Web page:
Australia in March 2020

In brief

  • Both mean maximum and mean minimum temperatures above average for Australia as a whole
  • Mean maximum temperature above to very much above average for much of the northern tropics and the northern half of Western Australia; cooler than average for much of the southeast
  • Mean minimum temperatures above to very much above average for most of Western Australia except the Kimberley, western South Australia and the southwest of the Northern Territory, much of the northern tropics, and an area of southwest Queensland
  • March rainfall slightly below average for the country as a whole
  • Rainfall above average along a band from the inland Kimberley, through the southern Northern Territory and southwest Queensland, much of New South Wales and northern Victoria, and Tasmania
  • Rainfall below average for much of the northern tropics and parts of eastern Queensland, an area extending from the western Kimberley and eastern Pilbara into the northern interior of Western Australia, and along the coast of southeast South Australia and western Victoria

Temperatures

It was the equal-twenty-first-warmest March on record for Australia as a whole, at 0.67 °C warmer than average. It was also warmer than average for Queensland, South Australia, Western Australia, and the Northern Territory, although they all placed outside the top ten.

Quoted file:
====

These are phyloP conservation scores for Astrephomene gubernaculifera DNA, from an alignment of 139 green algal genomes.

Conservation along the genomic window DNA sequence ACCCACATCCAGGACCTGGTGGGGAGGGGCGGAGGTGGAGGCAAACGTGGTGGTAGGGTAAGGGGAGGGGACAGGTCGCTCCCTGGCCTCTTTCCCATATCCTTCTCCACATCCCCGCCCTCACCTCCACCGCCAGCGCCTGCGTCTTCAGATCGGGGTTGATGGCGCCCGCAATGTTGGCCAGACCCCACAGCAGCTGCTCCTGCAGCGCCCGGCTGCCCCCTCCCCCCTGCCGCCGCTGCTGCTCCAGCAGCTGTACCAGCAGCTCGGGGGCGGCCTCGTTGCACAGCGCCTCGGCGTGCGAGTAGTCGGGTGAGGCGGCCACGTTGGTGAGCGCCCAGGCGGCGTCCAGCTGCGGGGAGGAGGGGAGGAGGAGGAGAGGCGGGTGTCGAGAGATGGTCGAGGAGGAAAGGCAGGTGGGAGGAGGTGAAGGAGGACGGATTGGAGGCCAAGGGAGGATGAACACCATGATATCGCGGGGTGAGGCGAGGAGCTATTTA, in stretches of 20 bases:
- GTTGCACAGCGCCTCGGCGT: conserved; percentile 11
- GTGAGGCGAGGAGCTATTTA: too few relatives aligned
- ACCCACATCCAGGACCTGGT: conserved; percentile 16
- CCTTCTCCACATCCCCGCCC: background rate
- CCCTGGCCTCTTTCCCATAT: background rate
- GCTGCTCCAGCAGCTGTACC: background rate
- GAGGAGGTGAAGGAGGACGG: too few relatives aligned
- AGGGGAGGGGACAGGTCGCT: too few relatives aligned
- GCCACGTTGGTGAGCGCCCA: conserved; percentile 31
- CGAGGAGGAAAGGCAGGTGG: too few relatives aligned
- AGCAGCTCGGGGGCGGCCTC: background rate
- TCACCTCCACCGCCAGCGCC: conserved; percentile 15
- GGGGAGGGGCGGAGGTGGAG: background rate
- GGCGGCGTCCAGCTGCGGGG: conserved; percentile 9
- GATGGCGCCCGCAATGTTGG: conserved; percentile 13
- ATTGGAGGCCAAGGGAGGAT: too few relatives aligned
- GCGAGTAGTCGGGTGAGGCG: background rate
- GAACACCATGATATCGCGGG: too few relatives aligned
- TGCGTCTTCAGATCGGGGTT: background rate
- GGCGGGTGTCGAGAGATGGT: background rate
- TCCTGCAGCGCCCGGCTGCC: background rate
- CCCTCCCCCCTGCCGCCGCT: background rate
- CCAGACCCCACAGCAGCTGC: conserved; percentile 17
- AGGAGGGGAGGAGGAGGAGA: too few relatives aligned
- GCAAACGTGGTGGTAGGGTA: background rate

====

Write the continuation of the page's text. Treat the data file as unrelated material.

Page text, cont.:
Nationally, the mean maximum temperature was above average at +0.57 °C while the mean minimum temperatures was +0.76 °C above average. The mean minimum temperature was the tenth-warmest on record for March for Western Australia. No other State nor the Northern Territory placed amongst the ten warmest or coolest on record for March for either mean maximum or mean minimum temperatures.

Maximum temperatures for March were above or very much above average across large areas of Australia's northern tropics, extending across most of the northern half of Western Australia and into far northwestern South Australia and the far southwest of the Northern Territory.

The mean maximum temperature for the month was below average for large areas of southeastern Australia, including nearly all of New South Wales, some parts of eastern South Australia and a large area of the Eyre Peninsula, the eastern half of Victoria, most of Tasmania, and also extended into areas of southern Queensland. Maxima for the month were very much below average (lowest 10% of historical observations) for an area of New South Wales extending inland from the Mid North Coast to the Central West Slopes and Plains.

The mean minimum temperature for the month was above or very much above average for the northern tropics in Queensland and the Northern Territory, most of Western Australia except the Kimberley away from the coast, the western half of South Australia and the far southwest of the Northern Territory, and an area of southwest Queensland, extending into far northwestern New South Wales.

Mean minimum temperatures for the month were only below average for an area in the inland Kimberley, extending just over the border into the Northern Territory.

Both days and nights were very warm for large parts of Western Australia during March, including a number of sites in the northwest which observed long runs of days of 40 °C or above from mid-March.